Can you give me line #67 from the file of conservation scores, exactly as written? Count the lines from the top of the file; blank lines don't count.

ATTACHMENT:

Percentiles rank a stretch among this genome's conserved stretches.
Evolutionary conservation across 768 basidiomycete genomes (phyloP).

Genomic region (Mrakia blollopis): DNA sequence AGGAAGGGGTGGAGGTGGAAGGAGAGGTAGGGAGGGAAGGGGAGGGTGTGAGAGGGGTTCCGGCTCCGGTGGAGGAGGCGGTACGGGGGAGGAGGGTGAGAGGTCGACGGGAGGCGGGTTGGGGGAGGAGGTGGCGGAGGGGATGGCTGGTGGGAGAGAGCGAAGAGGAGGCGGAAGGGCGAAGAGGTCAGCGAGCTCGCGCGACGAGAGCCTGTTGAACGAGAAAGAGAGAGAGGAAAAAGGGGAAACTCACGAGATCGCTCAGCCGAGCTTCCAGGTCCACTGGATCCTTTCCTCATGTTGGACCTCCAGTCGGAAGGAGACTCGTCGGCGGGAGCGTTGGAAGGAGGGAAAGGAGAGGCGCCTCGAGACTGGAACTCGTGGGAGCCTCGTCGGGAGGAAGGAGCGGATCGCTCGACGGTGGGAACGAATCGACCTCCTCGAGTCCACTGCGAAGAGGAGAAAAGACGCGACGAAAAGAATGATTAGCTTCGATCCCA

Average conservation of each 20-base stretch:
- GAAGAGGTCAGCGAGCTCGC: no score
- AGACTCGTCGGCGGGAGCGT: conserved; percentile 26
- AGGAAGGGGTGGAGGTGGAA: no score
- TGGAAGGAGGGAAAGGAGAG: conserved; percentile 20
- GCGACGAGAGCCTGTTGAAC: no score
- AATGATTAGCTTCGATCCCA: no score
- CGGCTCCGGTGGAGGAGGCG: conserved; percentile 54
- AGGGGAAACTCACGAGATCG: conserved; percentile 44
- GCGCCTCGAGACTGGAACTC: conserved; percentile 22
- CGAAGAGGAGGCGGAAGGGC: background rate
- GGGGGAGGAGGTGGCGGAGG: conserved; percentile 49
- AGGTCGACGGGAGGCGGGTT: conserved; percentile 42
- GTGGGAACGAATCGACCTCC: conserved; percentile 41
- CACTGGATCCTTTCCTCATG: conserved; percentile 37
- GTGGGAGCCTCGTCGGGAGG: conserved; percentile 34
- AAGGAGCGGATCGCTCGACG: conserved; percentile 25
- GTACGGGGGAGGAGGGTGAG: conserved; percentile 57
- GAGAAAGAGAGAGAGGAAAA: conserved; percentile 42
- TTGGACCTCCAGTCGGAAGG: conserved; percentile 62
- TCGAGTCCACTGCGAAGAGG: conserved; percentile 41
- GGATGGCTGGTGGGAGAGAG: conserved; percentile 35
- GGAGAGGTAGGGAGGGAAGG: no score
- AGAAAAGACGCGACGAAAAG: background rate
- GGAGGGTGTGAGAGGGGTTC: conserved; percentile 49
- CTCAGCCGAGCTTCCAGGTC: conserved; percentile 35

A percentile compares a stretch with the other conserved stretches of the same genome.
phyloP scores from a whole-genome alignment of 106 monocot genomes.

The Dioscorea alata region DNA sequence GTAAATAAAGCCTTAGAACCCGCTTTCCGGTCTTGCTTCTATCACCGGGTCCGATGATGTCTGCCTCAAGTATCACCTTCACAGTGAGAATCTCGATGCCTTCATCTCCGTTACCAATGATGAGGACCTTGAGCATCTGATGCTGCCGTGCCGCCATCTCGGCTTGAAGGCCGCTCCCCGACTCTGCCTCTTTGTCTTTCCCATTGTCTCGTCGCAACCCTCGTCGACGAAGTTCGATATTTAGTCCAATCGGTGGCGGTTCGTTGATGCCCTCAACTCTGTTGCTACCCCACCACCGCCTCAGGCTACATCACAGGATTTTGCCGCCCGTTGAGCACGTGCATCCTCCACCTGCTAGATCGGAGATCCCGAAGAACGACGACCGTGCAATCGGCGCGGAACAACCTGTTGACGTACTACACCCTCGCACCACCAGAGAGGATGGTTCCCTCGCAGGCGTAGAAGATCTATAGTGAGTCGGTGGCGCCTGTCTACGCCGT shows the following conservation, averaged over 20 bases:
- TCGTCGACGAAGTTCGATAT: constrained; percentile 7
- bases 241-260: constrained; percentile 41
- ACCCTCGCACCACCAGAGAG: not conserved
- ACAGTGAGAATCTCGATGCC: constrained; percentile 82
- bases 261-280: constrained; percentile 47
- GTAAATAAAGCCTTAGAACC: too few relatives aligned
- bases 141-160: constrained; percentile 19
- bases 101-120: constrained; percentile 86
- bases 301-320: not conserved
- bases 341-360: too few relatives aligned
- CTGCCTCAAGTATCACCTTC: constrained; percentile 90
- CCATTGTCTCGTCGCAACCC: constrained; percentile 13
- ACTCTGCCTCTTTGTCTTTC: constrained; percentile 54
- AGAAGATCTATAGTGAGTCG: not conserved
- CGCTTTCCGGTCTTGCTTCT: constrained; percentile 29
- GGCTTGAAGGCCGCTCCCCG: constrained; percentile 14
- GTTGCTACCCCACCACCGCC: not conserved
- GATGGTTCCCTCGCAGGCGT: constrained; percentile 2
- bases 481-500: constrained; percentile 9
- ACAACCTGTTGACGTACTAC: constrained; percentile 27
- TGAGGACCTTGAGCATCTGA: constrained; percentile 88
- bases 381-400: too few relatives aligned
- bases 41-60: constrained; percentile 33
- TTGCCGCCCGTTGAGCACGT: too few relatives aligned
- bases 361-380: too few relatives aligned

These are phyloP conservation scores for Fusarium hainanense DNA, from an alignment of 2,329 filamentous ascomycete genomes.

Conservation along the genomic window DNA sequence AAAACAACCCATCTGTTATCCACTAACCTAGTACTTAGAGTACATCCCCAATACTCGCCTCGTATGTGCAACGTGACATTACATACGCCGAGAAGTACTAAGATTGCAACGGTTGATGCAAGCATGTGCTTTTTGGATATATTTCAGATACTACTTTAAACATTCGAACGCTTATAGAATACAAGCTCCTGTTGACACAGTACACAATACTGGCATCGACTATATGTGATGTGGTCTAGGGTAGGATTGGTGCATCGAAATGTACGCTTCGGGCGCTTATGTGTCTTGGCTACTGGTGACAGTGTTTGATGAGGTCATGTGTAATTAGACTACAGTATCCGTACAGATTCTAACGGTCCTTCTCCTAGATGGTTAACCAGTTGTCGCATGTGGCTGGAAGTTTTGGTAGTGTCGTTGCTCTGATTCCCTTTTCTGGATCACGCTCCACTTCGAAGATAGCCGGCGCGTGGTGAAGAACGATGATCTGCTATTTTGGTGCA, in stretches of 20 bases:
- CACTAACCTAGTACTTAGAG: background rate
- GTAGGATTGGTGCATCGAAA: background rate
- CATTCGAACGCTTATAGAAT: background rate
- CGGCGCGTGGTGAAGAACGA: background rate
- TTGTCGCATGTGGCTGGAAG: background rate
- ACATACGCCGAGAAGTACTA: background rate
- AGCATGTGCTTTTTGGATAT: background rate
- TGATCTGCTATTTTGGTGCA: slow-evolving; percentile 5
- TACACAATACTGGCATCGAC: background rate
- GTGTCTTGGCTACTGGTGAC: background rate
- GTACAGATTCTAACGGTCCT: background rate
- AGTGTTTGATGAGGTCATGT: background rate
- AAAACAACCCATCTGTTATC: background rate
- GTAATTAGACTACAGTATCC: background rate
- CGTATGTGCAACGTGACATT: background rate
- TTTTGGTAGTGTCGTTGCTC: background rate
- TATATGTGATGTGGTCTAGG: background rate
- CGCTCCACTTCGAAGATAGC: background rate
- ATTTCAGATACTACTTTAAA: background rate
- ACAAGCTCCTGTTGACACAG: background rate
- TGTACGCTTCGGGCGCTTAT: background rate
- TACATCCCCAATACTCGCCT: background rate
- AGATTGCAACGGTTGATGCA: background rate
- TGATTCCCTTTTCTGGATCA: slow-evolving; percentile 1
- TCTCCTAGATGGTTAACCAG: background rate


- TGATCTGCTATTTTGGTGCA: slow-evolving; percentile 5